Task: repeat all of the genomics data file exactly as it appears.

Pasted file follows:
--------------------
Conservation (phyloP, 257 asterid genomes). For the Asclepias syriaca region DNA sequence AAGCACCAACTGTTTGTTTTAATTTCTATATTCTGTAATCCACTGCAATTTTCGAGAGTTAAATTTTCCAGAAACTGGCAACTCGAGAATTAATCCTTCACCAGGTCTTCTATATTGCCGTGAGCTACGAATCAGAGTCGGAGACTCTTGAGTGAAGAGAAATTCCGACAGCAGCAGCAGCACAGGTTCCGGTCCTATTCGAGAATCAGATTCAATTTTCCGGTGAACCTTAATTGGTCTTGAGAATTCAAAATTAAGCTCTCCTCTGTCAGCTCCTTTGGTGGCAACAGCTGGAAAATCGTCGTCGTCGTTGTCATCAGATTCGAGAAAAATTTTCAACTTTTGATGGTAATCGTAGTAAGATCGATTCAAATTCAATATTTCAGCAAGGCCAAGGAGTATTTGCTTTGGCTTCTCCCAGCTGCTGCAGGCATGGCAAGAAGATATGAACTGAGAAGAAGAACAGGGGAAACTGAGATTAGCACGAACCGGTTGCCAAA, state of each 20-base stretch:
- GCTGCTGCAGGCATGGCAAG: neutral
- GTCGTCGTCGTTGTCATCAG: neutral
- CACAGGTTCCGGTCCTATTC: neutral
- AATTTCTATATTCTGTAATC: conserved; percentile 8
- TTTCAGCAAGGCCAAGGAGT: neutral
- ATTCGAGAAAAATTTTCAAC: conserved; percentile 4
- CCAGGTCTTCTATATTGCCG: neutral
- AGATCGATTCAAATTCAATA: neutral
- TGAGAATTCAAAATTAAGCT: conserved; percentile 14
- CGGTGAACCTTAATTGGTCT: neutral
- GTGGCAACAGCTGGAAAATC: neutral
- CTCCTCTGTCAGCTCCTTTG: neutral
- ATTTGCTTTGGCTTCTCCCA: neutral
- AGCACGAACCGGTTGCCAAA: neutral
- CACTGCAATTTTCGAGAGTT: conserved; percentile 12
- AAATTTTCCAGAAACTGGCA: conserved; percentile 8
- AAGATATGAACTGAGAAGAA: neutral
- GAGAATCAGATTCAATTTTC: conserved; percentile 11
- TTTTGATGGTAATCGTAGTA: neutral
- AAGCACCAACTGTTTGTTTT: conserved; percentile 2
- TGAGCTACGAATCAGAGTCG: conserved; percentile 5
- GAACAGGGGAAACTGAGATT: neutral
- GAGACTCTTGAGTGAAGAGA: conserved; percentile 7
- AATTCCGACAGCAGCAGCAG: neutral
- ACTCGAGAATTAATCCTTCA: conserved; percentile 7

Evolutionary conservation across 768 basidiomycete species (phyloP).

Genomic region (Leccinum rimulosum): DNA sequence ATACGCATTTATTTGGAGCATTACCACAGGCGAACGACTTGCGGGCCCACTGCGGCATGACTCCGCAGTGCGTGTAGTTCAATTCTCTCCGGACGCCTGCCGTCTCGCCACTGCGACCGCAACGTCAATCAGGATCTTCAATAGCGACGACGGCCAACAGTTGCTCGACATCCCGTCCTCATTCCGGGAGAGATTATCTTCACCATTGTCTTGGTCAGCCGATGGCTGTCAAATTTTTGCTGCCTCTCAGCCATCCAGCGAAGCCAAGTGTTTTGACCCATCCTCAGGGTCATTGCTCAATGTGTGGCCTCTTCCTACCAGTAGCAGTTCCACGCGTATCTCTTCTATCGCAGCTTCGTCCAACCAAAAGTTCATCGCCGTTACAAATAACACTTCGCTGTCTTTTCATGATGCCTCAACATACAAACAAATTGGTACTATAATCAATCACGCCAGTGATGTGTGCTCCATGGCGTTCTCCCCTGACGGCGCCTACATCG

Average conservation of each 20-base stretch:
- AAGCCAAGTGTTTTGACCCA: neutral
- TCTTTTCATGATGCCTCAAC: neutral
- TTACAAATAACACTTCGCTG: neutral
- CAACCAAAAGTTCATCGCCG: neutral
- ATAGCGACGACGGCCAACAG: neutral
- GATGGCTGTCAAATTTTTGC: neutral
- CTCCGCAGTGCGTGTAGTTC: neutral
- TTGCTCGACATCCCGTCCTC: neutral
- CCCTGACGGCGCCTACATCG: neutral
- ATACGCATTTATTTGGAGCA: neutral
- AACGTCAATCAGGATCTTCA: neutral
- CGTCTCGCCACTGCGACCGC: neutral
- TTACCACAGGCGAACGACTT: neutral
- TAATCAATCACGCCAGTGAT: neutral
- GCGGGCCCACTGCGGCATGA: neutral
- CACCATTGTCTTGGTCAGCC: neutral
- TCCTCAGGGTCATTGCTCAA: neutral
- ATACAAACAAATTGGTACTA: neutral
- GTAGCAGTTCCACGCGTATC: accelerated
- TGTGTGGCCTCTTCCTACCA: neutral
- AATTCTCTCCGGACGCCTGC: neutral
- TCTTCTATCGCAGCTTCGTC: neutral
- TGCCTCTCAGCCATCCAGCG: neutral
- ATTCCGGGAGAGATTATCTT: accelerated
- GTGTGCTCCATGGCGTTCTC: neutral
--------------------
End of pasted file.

Conservation (phyloP, 257 asterid genomes). For the Asclepias syriaca region DNA sequence AAGCACCAACTGTTTGTTTTAATTTCTATATTCTGTAATCCACTGCAATTTTCGAGAGTTAAATTTTCCAGAAACTGGCAACTCGAGAATTAATCCTTCACCAGGTCTTCTATATTGCCGTGAGCTACGAATCAGAGTCGGAGACTCTTGAGTGAAGAGAAATTCCGACAGCAGCAGCAGCACAGGTTCCGGTCCTATTCGAGAATCAGATTCAATTTTCCGGTGAACCTTAATTGGTCTTGAGAATTCAAAATTAAGCTCTCCTCTGTCAGCTCCTTTGGTGGCAACAGCTGGAAAATCGTCGTCGTCGTTGTCATCAGATTCGAGAAAAATTTTCAACTTTTGATGGTAATCGTAGTAAGATCGATTCAAATTCAATATTTCAGCAAGGCCAAGGAGTATTTGCTTTGGCTTCTCCCAGCTGCTGCAGGCATGGCAAGAAGATATGAACTGAGAAGAAGAACAGGGGAAACTGAGATTAGCACGAACCGGTTGCCAAA, state of each 20-base stretch:
- GCTGCTGCAGGCATGGCAAG: neutral
- GTCGTCGTCGTTGTCATCAG: neutral
- CACAGGTTCCGGTCCTATTC: neutral
- AATTTCTATATTCTGTAATC: conserved; percentile 8
- TTTCAGCAAGGCCAAGGAGT: neutral
- ATTCGAGAAAAATTTTCAAC: conserved; percentile 4
- CCAGGTCTTCTATATTGCCG: neutral
- AGATCGATTCAAATTCAATA: neutral
- TGAGAATTCAAAATTAAGCT: conserved; percentile 14
- CGGTGAACCTTAATTGGTCT: neutral
- GTGGCAACAGCTGGAAAATC: neutral
- CTCCTCTGTCAGCTCCTTTG: neutral
- ATTTGCTTTGGCTTCTCCCA: neutral
- AGCACGAACCGGTTGCCAAA: neutral
- CACTGCAATTTTCGAGAGTT: conserved; percentile 12
- AAATTTTCCAGAAACTGGCA: conserved; percentile 8
- AAGATATGAACTGAGAAGAA: neutral
- GAGAATCAGATTCAATTTTC: conserved; percentile 11
- TTTTGATGGTAATCGTAGTA: neutral
- AAGCACCAACTGTTTGTTTT: conserved; percentile 2
- TGAGCTACGAATCAGAGTCG: conserved; percentile 5
- GAACAGGGGAAACTGAGATT: neutral
- GAGACTCTTGAGTGAAGAGA: conserved; percentile 7
- AATTCCGACAGCAGCAGCAG: neutral
- ACTCGAGAATTAATCCTTCA: conserved; percentile 7

Evolutionary conservation across 768 basidiomycete species (phyloP).

Genomic region (Leccinum rimulosum): DNA sequence ATACGCATTTATTTGGAGCATTACCACAGGCGAACGACTTGCGGGCCCACTGCGGCATGACTCCGCAGTGCGTGTAGTTCAATTCTCTCCGGACGCCTGCCGTCTCGCCACTGCGACCGCAACGTCAATCAGGATCTTCAATAGCGACGACGGCCAACAGTTGCTCGACATCCCGTCCTCATTCCGGGAGAGATTATCTTCACCATTGTCTTGGTCAGCCGATGGCTGTCAAATTTTTGCTGCCTCTCAGCCATCCAGCGAAGCCAAGTGTTTTGACCCATCCTCAGGGTCATTGCTCAATGTGTGGCCTCTTCCTACCAGTAGCAGTTCCACGCGTATCTCTTCTATCGCAGCTTCGTCCAACCAAAAGTTCATCGCCGTTACAAATAACACTTCGCTGTCTTTTCATGATGCCTCAACATACAAACAAATTGGTACTATAATCAATCACGCCAGTGATGTGTGCTCCATGGCGTTCTCCCCTGACGGCGCCTACATCG

Average conservation of each 20-base stretch:
- AAGCCAAGTGTTTTGACCCA: neutral
- TCTTTTCATGATGCCTCAAC: neutral
- TTACAAATAACACTTCGCTG: neutral
- CAACCAAAAGTTCATCGCCG: neutral
- ATAGCGACGACGGCCAACAG: neutral
- GATGGCTGTCAAATTTTTGC: neutral
- CTCCGCAGTGCGTGTAGTTC: neutral
- TTGCTCGACATCCCGTCCTC: neutral
- CCCTGACGGCGCCTACATCG: neutral
- ATACGCATTTATTTGGAGCA: neutral
- AACGTCAATCAGGATCTTCA: neutral
- CGTCTCGCCACTGCGACCGC: neutral
- TTACCACAGGCGAACGACTT: neutral
- TAATCAATCACGCCAGTGAT: neutral
- GCGGGCCCACTGCGGCATGA: neutral
- CACCATTGTCTTGGTCAGCC: neutral
- TCCTCAGGGTCATTGCTCAA: neutral
- ATACAAACAAATTGGTACTA: neutral
- GTAGCAGTTCCACGCGTATC: accelerated
- TGTGTGGCCTCTTCCTACCA: neutral
- AATTCTCTCCGGACGCCTGC: neutral
- TCTTCTATCGCAGCTTCGTC: neutral
- TGCCTCTCAGCCATCCAGCG: neutral
- ATTCCGGGAGAGATTATCTT: accelerated
- GTGTGCTCCATGGCGTTCTC: neutral